Turning now to FIGS. 2 and 3, it can be seen that the switch unit (13) comprises a switch member (50) disposed within a hollow switch housing member (51) dimensioned to be received within the casing member (20) in a threaded fashion. The switch housing member (51) is further provided with a central stepped shoulder bore having: a first stepped shoulder (52) which acts as a stop limit for the inward travel of the peripheral flange (42) of the firing pin impact member (40); a second stepped shoulder (53) which forms a seat for the switch member (50); and a third stepped shoulder (54) which forms a seat for one of a pair of insulating washers (55) (56) which are disposed on the interior and exterior of the switch housing member (51), and dimensioned to receive an electrically conductive contact element (57). in addition the contact element (57) is further provided with an enlarged head (58) which is disposed intermediate the switch member (50) and the first insulating washer (55) and projects through the second insulating washer for reasons that will be explained shortly.
As shown in FIGS. 2 and 5, the power supply unit (14) comprises a pair of battery members (60)(61) disposed within an insulating sleeve element (62) which electrically insulates the power supply unit (14) from the brass casing member (20); wherein, the sleeve element (62) is disposed within a second enlarged chamber (25) within the casing member (20).
As can be seen by reference to FIGS. 2, 4 and 5, the laser generating and focusing unit (15) comprises a laser emitting diode member (70) disposed within a hollow laser housing member (71) having a central bore with a restricted neck opening (72) disposed proximate to, but spaced from, the inboard end (73) of the laser housing member (71) which is disposed in a abutting relationship with the outboard end of the insulated sleeve element (62) of the power supply unit (14).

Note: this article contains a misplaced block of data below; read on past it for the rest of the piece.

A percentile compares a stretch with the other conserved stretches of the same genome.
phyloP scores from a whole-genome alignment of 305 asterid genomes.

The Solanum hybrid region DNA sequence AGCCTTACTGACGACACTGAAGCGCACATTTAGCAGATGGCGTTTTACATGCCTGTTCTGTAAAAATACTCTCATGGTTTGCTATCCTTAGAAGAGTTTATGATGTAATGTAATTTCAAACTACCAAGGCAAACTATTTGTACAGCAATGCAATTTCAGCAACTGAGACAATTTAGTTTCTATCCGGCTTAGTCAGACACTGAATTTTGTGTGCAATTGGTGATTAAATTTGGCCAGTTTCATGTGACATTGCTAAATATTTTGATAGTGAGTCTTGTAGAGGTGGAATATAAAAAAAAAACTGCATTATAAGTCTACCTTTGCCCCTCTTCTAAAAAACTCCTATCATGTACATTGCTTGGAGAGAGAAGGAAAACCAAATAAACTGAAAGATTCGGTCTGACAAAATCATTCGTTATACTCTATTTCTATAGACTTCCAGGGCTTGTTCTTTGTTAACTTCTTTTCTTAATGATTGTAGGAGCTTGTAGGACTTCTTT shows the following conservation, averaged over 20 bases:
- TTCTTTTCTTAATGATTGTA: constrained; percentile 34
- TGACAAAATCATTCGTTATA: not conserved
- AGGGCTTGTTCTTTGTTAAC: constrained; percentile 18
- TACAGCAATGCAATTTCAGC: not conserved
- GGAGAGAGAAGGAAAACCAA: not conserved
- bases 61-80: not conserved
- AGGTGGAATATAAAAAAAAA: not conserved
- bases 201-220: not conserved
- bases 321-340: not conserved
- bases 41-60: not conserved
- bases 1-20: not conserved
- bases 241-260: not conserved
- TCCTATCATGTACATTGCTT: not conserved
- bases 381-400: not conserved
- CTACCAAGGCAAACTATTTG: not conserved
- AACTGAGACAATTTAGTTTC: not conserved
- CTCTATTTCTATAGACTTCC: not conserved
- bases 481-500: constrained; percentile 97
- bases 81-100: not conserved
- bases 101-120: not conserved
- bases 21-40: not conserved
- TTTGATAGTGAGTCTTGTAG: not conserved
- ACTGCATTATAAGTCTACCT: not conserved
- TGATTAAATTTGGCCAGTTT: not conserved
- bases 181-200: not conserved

In addition, the outer end (74) of the laser housing unit (71) is provided with a collimating lens (75) which will focus the output of the laser emitting diode member (70). The intermediate portion of the external surface of the laser housing member (71) is provided with a peripheral recess (76) which is designed to accommodate the crimped outboard end (27) of the casing member (20) to secure the laser generating and focusing unit (15) to the cartridge base unit (11); and, the inboard end (73) of the laser housing member (71) is provided with a stepped shoulder (77) which serves as a bearing surface for a peripheral portion of the laser emitting diode (70) to rest against under the influence of a second spring biasing element (78) which is disposed intermediate the power supply unit (14) and the laser emitting diode member (70).
Turning now to FIGS. 6 through 9 it can be seen that the second spring bearing element (78) bears against an outwardly projecting shoulder (79) of the laser emitting diode (70); wherein, the inboard end of the laser emitting diode (70) is provided with an electrical contact tang (79'), an insulating washer (79"), and a plurality of rearwardly extending electrical contacts (80) which are dimensioned to engage the power source unit (14) upon actuation of the firing pin impact unit (12) as will be described in greater detail presently.